In determining summary judgment, a court applies a burden-shifting analysis. The moving party must first satisfy its initial burden. “When the party moving for summary judgment would bear the burden of proof at trial, it must come forward with evidence which would entitle it to a directed verdict if the evidence went uncontroverted at trial. In such a case, the moving party has the initial burden of establishing the absence of a genuine issue of fact on each issue material to its case.” C.A.R. Transp. Brokerage Co. v. Darden Rests., Inc., 213 F.3d 474, 480 (9th Cir. 2000) (citations omitted).

         By contrast, when the nonmoving party bears the burden of proving the claim or defense, the moving party can meet its burden in two ways: (1) by presenting evidence to negate an essential element of the non-moving party's case; or (2) by demonstrating that the non-moving party failed to make a showing sufficient to establish an element essential to that party's case on which that party will bear the burden of proof at trial. See Celotex Corp., 477 U.S. at 323-24. If the moving party fails to meet its initial burden, summary judgment must be denied and the court need not consider the nonmoving party's evidence. See Adickes v. S.H. Kress & Co., 398 U.S. 144, 159- 60 (1970).

         If the moving party satisfies its initial burden, the burden then shifts to the opposing party to establish that a genuine issue of material fact exists. See Matsushita Elec. Indus. Co. v. Zenith Radio Corp., 475 U.S. 574, 586 (1986). To establish the existence of a factual dispute, the opposing party need not establish a material issue of fact conclusively in its favor. It is sufficient that “the claimed factual dispute be shown to require a jury or judge to resolve the parties' differing versions of the truth at trial.” T.W. Elec. Serv., Inc. v. Pac. Elec. Contractors Ass'n, 809 F.2d 626, 631 (9th Cir. 1987).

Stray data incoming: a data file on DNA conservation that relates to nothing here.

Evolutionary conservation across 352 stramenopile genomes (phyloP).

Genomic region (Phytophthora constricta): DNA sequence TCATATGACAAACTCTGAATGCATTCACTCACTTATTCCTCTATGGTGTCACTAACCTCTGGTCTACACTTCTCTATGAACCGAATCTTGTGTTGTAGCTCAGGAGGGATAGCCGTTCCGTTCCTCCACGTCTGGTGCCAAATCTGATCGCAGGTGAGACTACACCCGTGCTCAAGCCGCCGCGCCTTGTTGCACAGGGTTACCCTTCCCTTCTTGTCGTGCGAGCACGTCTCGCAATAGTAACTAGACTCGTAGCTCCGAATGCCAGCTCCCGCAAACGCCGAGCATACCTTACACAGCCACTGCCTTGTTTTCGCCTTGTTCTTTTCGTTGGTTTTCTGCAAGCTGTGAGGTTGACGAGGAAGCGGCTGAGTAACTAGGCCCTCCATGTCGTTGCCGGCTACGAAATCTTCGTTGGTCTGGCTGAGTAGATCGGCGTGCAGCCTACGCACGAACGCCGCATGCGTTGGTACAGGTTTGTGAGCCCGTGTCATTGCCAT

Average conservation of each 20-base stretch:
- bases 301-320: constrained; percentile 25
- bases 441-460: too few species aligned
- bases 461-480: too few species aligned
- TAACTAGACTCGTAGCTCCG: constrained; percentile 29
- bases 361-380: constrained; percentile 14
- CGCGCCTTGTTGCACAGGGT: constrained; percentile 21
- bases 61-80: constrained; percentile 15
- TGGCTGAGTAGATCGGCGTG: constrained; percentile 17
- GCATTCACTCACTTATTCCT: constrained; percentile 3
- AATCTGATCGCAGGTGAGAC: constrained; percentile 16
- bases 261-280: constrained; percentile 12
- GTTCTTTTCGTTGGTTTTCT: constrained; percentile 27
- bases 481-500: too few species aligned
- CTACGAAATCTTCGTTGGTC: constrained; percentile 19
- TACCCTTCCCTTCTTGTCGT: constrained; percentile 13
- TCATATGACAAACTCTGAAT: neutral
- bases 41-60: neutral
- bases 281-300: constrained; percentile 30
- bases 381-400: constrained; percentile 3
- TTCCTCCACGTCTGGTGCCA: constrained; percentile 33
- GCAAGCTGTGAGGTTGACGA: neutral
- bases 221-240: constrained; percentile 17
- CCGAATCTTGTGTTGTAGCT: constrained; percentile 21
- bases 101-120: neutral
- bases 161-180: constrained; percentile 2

In other words, the nonmoving party cannot avoid summary judgment by relying solely on conclusory allegations that are unsupported by factual data. See Taylor v. List, 880 F.2d 1040, 1045 (9th Cir. 1989). Instead, the opposition must go beyond the assertions and allegations of the pleadings and set forth specific facts by producing competent evidence that shows a genuine issue for trial. See Celotex, 477 U.S. at 324.

         At summary judgment, a court's function is not to weigh the evidence and determine the truth, but to determine whether there is a genuine issue for trial. See Anderson v. Liberty Lobby, Inc., 477 U.S. 242, 249 (1986). Nonmovant's evidence is “to be believed, and all justifiable inferences are to be drawn in his favor.” Id. at 255. But if the evidence of the nonmoving party is merely colorable or is not significantly probative, summary judgment may be granted. See Id. at 249-50.

         III. Discussion

         a. Plaintiff's NRS 116.1113 and wrongful foreclosure claims

         Subsection (1) of NRS 38.330 provides that “[u]nless otherwise provided by an agreement of the parties, mediation must be completed within 60 days after the filing of the written claim.” Nev. Rev. Stat. § 38.330(1). However, while NRS 38.330(1) explains the procedure for mediation, NRS 38.310 is clear that no civil action may be commenced “unless the action ...